Godman's narrative is doubly shocking: At first, the Church planned to condemn Nazism as heretical, and drafted several variations of its charges in the mid-1930s. However, as Mussolini drew close to Hitler, and Pope Pius XI grew more concerned about communism than fascism, the charge was reduced to a denunciation only of bolshevism. The Church abandoned its moral attack on the Nazis and retreated to diplomacy, complaining about treaty violations and delivering weak protests while the horrors of religious persecution mounted. As Godman demonstrates, the policiesof Pius XII were all determined by his predecessor, Pius XI. The Church was misled not so much by "Hitler's Pope" as by a tragic miscalculation and a special relationship with the Italian government. Mussolini toyed with the Church, even proposing that Hitler be excommunicated. Yet in the end, when presented with further evidence of Nazi depredations, Pius XI could only comment, "Kindly God, who has allowed all this to happen at present, undoubtedly has His purpose."

Reproducing the key Church documents in full and quoting verbatim conversations between Pius XI and his bishops, "Hitler and the Vatican" is the most extraordinary look inside the secretive Vatican ever written.

(retrieved from Amazon Thu, 12 Mar 2015 18:03:34 -0400)

(see all 3 descriptions)

"For years, the policies of the Catholic Church during the rise and terribly destructive rule of the Nazis have been controversial. Pope Pius XII has been attacked as "Hitler's Pope, " an anti-Semitic enabler who refused to condemn Nazism, much less urge Catholics to resist the German regime. The Church has been accused of standing by while the Nazis steadily revealed their evil designs. Yet all such arguments have been based only on sketchy evidence. The Vatican has kept its internal workings secret and locked away from scrutiny." "Until now. In February 2003, the Vatican opened its archives for the crucial years of the Nazi consolidation of power, up until 1939. Peter Godman, thanks to his long experience in Vatican sources and his reputation as an impartial, non-Catholic historian of the Church, was one of the first scholars to explore the new documents. The story they tell is revelatory and surprising and forces a major revision of the history of the 1930s. It is a story that reveals the innermost workings of the Vatican, an institution far more fractured than monolithic, one that allowed legalism to trump moral outrage." "Godman's narrative is doubly shocking: At first, the Church planned to condemn Nazism as heretical, and drafted several variations of its charges in the mid-1930s. However, as Mussolini drew close to Hitler, and Pope Pius XI grew more concerned about communism than fascism, the charge was reduced to a denunciation only of bolshevism. The Church abandoned its moral attack on the Nazis and retreated to diplomacy, complaining about treaty violations and delivering weak protests while the horrors of religious persecution mounted. As Godman demonstrates, the policies of Pius XII were all determined by his predecessor, Pius XI. The Church was misled not so much by "Hitler's Pope" as by a tragic miscalculation and a special relationship with the Italian government. Mussolini toyed with the Church, even proposing that Hitler be excommunicated. Yet in the end, when presented with further evidence of Nazi depredations, Pius XI could only comment, "Kindly God, who has allowed all this to happen at present, undoubtedly has His purpose.""--BOOK JACKET.… (more)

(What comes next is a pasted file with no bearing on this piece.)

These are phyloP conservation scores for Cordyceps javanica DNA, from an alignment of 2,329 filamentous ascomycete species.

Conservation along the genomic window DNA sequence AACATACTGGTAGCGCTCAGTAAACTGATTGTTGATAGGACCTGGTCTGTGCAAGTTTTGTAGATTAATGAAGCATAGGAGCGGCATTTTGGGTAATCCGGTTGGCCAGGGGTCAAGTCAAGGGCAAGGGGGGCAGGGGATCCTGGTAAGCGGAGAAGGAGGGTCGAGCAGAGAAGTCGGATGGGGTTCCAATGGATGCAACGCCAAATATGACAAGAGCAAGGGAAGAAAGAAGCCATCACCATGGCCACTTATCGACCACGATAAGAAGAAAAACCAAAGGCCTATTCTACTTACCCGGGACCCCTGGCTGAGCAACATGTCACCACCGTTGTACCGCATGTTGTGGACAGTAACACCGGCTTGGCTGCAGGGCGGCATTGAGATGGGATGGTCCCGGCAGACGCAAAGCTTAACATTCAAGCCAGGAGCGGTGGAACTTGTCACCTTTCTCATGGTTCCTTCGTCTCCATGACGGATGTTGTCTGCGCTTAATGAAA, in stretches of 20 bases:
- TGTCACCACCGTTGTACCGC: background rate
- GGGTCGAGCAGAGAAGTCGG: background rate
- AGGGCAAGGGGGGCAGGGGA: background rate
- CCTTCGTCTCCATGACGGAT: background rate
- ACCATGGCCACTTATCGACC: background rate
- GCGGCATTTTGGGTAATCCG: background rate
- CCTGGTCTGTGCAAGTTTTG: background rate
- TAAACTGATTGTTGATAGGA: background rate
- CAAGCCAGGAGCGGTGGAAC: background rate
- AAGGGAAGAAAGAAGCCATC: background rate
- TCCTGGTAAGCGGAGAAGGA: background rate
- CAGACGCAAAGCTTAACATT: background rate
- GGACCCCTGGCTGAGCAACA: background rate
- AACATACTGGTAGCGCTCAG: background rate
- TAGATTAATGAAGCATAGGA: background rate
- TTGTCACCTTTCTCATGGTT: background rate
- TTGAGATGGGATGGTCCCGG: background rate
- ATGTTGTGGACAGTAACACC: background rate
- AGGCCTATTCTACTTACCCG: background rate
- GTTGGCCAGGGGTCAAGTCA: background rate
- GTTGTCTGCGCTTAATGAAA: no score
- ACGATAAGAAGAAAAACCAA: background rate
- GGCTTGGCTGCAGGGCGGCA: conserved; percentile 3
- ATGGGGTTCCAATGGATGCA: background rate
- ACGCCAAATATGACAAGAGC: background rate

Quick Links

Popular covers

Rating

Average: (3.88)
0.5
1
1.5
2
2.5
3 1
3.5 2
4 4
4.5
5 1

Is this you?

Become a LibraryThing Author.

 

About | Contact | Privacy/Terms | Help/FAQs | Blog | Store | APIs | TinyCat | Legacy Libraries | Early Reviewers | Common Knowledge | 136,485,382 books! | Top bar: Always visible